the medieval troubadours, Celtic bards and epic Homers, Leonard Cohen, Bob Dylan, Paul Simon* and John Lennon are poets, singing rather than reciting or just printing their verses.
14 Rock is a collage, capable of absorbing the most diverse styles and influences: folk, blues, bluegrass,* jazz, soul, country-and-western, rhythm-and-blues, motion picture themes, Broadway show tunes, Indian ragas, baroque, tape, computer and chance music. There is an increasing crossover between popular songwnting and serious composition. . .
15. In the outlook of the under-thirty generation, as reflected in rock, romanticism is dead. Realism, naturalism, mysticism and activism are the new acceptable and conflicting ideologies. Young people appear restless, tough, alienated, hostile, defiant, aggressive, frustrated, and vaccilating between the hippie* withdrawal from society and the yippie* assault on it.
From: Twentieth-Century Views of Music History. Abridged
1. What is the background to rock music?
2. What are the distinctive stylistic traits of rock? What forms does it have?
3. On what instruments do rock musicians most frequently perform?
4. How has rock influenced other musical genres? Do you think its influence as revolutionary as the author thinks it to be?
5. In your opinion, what are the most popular rock musicians and groups in the Soviet Union and abroad? Name current rock recordings which you like.
6. What major rock compositions do you know?
7. Which Soviet composers use rock elements in their work?
8. Discuss the social consequences of rock.
9. Speak about the impact of electronic technology on musical culture, the interdependence of live and recorded music, the growth of a new audience brought up on recorded music.
1. Write a composition of 150-250 words in which you explain why you like, or do not like, rock.
2. Give your opinion on current rock hits.
When Elvis Presley died on 16th August, 1977, radio and television programmes all over the world were interrupted to give the news of his death. Eighty thousand people attended his funeral.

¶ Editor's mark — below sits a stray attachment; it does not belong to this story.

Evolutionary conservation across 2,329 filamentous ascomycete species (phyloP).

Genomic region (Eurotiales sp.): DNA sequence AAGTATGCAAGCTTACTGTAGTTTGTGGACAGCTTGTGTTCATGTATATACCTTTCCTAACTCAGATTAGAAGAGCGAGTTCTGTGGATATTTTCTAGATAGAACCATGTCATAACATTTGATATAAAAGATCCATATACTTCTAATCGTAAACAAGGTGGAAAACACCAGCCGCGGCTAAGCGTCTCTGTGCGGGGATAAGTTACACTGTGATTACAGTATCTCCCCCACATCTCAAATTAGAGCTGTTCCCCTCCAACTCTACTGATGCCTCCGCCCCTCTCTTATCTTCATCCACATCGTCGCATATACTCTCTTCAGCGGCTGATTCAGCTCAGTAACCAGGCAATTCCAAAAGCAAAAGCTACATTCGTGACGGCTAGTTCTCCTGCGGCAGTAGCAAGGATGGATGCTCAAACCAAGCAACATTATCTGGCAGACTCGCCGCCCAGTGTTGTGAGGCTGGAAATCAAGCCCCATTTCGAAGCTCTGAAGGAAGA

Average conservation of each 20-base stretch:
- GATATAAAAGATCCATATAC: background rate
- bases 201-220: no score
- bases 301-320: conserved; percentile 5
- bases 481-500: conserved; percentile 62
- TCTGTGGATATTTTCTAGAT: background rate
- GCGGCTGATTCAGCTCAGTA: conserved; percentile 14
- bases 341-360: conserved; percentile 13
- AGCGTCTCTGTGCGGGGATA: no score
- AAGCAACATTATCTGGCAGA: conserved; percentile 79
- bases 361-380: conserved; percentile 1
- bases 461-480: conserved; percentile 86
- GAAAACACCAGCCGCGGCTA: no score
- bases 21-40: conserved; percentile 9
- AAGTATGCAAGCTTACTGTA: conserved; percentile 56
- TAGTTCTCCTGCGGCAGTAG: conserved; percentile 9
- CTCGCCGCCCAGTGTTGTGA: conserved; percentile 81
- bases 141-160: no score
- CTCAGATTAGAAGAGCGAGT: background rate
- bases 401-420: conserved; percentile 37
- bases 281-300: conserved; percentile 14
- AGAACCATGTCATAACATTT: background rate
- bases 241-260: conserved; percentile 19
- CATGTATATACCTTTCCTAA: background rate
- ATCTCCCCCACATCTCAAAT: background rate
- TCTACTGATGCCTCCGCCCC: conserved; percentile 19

The streets were jammed with cars, and Elvis Presley films were shown on television, and his records were played on the radio all day. In the year after his death, 100 million Presley LPs were sold.
Elvis Presley was the first real rock and roll star. A white Southerner singing blues laced with country and country tinged with gospel,* he brought together American music from both sides of the color line and performed it with natural hip-swiveling sexuality that made him a teen idol and a role model for generations of cool rebels. He was repeatedly dismissed as vulgar, Incompetent and a bad influence, but the force of his music and his image was no mere merchandising feat. Presley signaled to mainstream culture that it was time to let go.
Elvis Presley was born on January 8th, 1935, in Tupelo, Mississippi. His twin brother, Jesse Garon, died at birth. His parents were very poor and Elvis never had music lessons, but he was surrounded by music from an early age. His parents were very religious, and Elvis regularly sang at church services. In 1948, when he was thirteen, his family moved to Memphis, Tennessee. He left school in 1953 and got a job as a truck driver.
In the summer of 1953 Elvis paid $ 4 and recorded two songs for his mother's birthday at Sam Phillips' Sun Records studio. Sam Phillips heard Elvis and asked him to record That's All Right in July 1954. 20,000 copies were sold mainly in and around Memphis. He made five more records for Sun, and in July 1955 he met Colonel Tom Parker, who became his manager in November. Parker sold Elvis's contract to RCA Records. On January 10th, 1956, Elvis recorded Heartbreak Hotel, and a million copies were sold. In the next fourteen months he made another fourteen records, and they were all big hits. In 1956 he also made his first film in Hollywood.
In March, 1958, Elvis had to join the army. He wanted to be an ordinary soldier. When his hak was cut thousands of women cried. He spent the next two years in Germany, where he met Priscilla Beaulieu, who became his wife eight years later. In 1960 he left the army and went to Hollywood where he made several films during the next few years.
After a live performance on March 25, 1961, Presley left the concert stage and spent the next eight years making movies. With a few exceptions, the soundtrack music was indisputably poor. But by the mid-Sixties Presley was earning $1 million per movie plus a large percentage of the gross. Each of the movies had a concurrently released soundtrack LP, nine of which went gold.* Meanwhile, the younger rock audience heard Presley disciples like the Beatles more often than they heard Presley himself.